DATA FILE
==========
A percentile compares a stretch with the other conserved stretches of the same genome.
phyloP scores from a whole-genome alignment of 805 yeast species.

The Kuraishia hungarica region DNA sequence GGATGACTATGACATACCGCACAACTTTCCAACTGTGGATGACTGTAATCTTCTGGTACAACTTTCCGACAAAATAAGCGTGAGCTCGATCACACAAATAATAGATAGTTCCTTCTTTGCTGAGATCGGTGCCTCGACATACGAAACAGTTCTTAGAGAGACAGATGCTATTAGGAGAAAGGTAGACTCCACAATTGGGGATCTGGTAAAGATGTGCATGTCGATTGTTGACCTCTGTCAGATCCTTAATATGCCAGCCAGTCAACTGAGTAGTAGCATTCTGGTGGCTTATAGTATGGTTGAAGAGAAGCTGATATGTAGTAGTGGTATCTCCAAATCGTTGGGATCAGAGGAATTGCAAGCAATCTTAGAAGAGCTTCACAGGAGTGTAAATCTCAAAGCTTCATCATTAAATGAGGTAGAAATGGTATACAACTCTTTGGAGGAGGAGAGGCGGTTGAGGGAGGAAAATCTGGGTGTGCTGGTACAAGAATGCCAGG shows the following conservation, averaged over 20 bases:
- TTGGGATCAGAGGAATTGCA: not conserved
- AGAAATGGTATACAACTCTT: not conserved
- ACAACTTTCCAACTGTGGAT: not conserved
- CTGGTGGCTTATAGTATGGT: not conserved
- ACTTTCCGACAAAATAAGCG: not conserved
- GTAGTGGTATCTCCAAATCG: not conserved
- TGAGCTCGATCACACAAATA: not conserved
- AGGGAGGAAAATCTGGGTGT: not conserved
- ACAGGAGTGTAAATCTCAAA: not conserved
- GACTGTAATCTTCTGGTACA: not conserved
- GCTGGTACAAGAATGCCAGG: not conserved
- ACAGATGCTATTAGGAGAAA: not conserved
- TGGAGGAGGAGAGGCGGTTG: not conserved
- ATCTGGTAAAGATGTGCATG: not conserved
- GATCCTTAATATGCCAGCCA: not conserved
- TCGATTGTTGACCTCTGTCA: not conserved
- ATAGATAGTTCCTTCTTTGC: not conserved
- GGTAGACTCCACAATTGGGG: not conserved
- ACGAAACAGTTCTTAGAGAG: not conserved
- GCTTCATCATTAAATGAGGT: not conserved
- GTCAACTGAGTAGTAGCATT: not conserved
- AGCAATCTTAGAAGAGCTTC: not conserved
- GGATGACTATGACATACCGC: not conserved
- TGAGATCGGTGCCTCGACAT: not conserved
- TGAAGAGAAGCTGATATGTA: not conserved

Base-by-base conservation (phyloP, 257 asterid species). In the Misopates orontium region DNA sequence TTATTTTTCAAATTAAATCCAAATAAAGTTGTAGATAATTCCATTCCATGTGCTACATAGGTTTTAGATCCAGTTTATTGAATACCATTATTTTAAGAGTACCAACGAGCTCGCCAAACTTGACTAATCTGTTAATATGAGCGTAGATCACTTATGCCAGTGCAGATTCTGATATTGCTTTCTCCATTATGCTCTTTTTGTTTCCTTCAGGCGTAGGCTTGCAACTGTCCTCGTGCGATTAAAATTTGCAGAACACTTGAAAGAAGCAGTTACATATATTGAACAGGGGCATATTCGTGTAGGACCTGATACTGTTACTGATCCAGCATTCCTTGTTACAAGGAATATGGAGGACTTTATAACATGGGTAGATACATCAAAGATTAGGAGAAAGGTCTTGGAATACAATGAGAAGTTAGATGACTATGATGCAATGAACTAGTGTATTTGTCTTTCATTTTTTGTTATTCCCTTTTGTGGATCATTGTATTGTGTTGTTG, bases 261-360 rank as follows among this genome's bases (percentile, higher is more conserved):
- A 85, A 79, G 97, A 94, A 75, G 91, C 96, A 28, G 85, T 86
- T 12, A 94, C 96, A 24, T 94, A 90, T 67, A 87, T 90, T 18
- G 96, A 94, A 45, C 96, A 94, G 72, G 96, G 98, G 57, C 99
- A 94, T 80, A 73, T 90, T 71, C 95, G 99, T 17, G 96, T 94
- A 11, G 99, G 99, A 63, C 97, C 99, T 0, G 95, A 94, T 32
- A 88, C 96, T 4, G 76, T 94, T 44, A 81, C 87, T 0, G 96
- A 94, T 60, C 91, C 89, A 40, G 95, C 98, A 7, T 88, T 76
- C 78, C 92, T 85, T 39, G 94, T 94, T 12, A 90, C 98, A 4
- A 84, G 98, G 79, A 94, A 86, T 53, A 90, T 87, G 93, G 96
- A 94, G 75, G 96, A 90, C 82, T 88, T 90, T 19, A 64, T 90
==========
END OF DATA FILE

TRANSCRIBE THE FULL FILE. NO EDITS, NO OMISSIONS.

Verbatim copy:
A percentile compares a stretch with the other conserved stretches of the same genome.
phyloP scores from a whole-genome alignment of 805 yeast species.

The Kuraishia hungarica region DNA sequence GGATGACTATGACATACCGCACAACTTTCCAACTGTGGATGACTGTAATCTTCTGGTACAACTTTCCGACAAAATAAGCGTGAGCTCGATCACACAAATAATAGATAGTTCCTTCTTTGCTGAGATCGGTGCCTCGACATACGAAACAGTTCTTAGAGAGACAGATGCTATTAGGAGAAAGGTAGACTCCACAATTGGGGATCTGGTAAAGATGTGCATGTCGATTGTTGACCTCTGTCAGATCCTTAATATGCCAGCCAGTCAACTGAGTAGTAGCATTCTGGTGGCTTATAGTATGGTTGAAGAGAAGCTGATATGTAGTAGTGGTATCTCCAAATCGTTGGGATCAGAGGAATTGCAAGCAATCTTAGAAGAGCTTCACAGGAGTGTAAATCTCAAAGCTTCATCATTAAATGAGGTAGAAATGGTATACAACTCTTTGGAGGAGGAGAGGCGGTTGAGGGAGGAAAATCTGGGTGTGCTGGTACAAGAATGCCAGG shows the following conservation, averaged over 20 bases:
- TTGGGATCAGAGGAATTGCA: not conserved
- AGAAATGGTATACAACTCTT: not conserved
- ACAACTTTCCAACTGTGGAT: not conserved
- CTGGTGGCTTATAGTATGGT: not conserved
- ACTTTCCGACAAAATAAGCG: not conserved
- GTAGTGGTATCTCCAAATCG: not conserved
- TGAGCTCGATCACACAAATA: not conserved
- AGGGAGGAAAATCTGGGTGT: not conserved
- ACAGGAGTGTAAATCTCAAA: not conserved
- GACTGTAATCTTCTGGTACA: not conserved
- GCTGGTACAAGAATGCCAGG: not conserved
- ACAGATGCTATTAGGAGAAA: not conserved
- TGGAGGAGGAGAGGCGGTTG: not conserved
- ATCTGGTAAAGATGTGCATG: not conserved
- GATCCTTAATATGCCAGCCA: not conserved
- TCGATTGTTGACCTCTGTCA: not conserved
- ATAGATAGTTCCTTCTTTGC: not conserved
- GGTAGACTCCACAATTGGGG: not conserved
- ACGAAACAGTTCTTAGAGAG: not conserved
- GCTTCATCATTAAATGAGGT: not conserved
- GTCAACTGAGTAGTAGCATT: not conserved
- AGCAATCTTAGAAGAGCTTC: not conserved
- GGATGACTATGACATACCGC: not conserved
- TGAGATCGGTGCCTCGACAT: not conserved
- TGAAGAGAAGCTGATATGTA: not conserved

Base-by-base conservation (phyloP, 257 asterid species). In the Misopates orontium region DNA sequence TTATTTTTCAAATTAAATCCAAATAAAGTTGTAGATAATTCCATTCCATGTGCTACATAGGTTTTAGATCCAGTTTATTGAATACCATTATTTTAAGAGTACCAACGAGCTCGCCAAACTTGACTAATCTGTTAATATGAGCGTAGATCACTTATGCCAGTGCAGATTCTGATATTGCTTTCTCCATTATGCTCTTTTTGTTTCCTTCAGGCGTAGGCTTGCAACTGTCCTCGTGCGATTAAAATTTGCAGAACACTTGAAAGAAGCAGTTACATATATTGAACAGGGGCATATTCGTGTAGGACCTGATACTGTTACTGATCCAGCATTCCTTGTTACAAGGAATATGGAGGACTTTATAACATGGGTAGATACATCAAAGATTAGGAGAAAGGTCTTGGAATACAATGAGAAGTTAGATGACTATGATGCAATGAACTAGTGTATTTGTCTTTCATTTTTTGTTATTCCCTTTTGTGGATCATTGTATTGTGTTGTTG, bases 261-360 rank as follows among this genome's bases (percentile, higher is more conserved):
- A 85, A 79, G 97, A 94, A 75, G 91, C 96, A 28, G 85, T 86
- T 12, A 94, C 96, A 24, T 94, A 90, T 67, A 87, T 90, T 18
- G 96, A 94, A 45, C 96, A 94, G 72, G 96, G 98, G 57, C 99
- A 94, T 80, A 73, T 90, T 71, C 95, G 99, T 17, G 96, T 94
- A 11, G 99, G 99, A 63, C 97, C 99, T 0, G 95, A 94, T 32
- A 88, C 96, T 4, G 76, T 94, T 44, A 81, C 87, T 0, G 96
- A 94, T 60, C 91, C 89, A 40, G 95, C 98, A 7, T 88, T 76
- C 78, C 92, T 85, T 39, G 94, T 94, T 12, A 90, C 98, A 4
- A 84, G 98, G 79, A 94, A 86, T 53, A 90, T 87, G 93, G 96
- A 94, G 75, G 96, A 90, C 82, T 88, T 90, T 19, A 64, T 90